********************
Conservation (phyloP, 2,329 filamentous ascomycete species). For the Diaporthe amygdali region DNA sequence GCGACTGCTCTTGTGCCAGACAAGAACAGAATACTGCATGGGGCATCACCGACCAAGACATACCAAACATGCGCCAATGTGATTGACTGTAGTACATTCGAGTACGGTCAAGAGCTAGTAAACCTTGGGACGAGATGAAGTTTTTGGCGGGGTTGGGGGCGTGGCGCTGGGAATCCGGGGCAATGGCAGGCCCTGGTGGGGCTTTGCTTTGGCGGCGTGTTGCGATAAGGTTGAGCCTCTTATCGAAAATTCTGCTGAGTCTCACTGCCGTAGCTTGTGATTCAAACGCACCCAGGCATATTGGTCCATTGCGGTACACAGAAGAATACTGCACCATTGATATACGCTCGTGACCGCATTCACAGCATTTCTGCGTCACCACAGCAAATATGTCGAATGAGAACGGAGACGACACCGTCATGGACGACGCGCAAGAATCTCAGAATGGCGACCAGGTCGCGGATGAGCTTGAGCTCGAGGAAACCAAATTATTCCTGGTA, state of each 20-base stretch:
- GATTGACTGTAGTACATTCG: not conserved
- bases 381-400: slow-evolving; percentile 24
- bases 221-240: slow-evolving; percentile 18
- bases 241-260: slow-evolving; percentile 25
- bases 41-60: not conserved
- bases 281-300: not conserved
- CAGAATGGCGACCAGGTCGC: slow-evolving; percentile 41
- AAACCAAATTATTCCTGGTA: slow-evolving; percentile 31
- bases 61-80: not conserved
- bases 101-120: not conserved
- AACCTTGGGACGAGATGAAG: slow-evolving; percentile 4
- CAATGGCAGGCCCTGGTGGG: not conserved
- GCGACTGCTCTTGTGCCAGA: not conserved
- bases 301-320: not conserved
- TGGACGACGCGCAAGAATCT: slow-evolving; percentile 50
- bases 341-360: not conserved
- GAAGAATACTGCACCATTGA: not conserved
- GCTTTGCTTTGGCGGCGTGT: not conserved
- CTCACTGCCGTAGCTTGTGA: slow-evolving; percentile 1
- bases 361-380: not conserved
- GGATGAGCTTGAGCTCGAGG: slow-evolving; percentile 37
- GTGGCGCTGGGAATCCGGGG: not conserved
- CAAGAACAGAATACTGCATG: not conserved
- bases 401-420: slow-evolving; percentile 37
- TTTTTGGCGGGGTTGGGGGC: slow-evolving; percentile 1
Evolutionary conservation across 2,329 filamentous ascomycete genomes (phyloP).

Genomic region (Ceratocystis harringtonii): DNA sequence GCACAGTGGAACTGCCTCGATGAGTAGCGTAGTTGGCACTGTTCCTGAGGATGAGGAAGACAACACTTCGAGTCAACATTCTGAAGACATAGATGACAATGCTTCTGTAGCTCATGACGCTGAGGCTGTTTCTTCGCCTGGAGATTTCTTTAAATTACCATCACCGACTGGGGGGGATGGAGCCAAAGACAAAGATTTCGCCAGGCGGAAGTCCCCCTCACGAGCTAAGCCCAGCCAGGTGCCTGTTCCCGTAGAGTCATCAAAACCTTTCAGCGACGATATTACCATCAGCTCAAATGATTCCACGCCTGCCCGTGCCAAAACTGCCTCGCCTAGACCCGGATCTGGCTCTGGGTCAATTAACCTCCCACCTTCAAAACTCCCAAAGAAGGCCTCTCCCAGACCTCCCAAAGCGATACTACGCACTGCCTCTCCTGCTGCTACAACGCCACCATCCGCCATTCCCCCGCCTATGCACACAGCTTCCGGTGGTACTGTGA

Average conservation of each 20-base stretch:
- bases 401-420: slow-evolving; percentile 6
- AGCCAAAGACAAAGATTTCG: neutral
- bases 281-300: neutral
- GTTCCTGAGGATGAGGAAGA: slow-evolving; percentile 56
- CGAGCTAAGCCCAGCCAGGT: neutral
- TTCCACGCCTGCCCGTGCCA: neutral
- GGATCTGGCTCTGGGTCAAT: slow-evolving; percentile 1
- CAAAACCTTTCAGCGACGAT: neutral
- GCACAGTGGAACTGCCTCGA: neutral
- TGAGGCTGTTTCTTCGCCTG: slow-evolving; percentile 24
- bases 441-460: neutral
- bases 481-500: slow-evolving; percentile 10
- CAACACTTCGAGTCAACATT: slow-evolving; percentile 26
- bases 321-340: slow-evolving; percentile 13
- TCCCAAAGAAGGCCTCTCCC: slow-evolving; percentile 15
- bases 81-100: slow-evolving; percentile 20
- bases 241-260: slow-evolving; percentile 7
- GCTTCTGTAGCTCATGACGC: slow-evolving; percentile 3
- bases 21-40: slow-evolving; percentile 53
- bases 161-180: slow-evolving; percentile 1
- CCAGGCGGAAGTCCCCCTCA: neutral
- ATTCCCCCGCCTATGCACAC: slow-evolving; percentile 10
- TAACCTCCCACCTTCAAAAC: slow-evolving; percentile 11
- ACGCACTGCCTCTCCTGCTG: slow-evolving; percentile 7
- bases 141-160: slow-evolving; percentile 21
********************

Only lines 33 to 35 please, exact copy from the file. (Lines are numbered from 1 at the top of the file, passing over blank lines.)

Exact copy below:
- GTTCCTGAGGATGAGGAAGA: slow-evolving; percentile 56
- CGAGCTAAGCCCAGCCAGGT: neutral
- TTCCACGCCTGCCCGTGCCA: neutral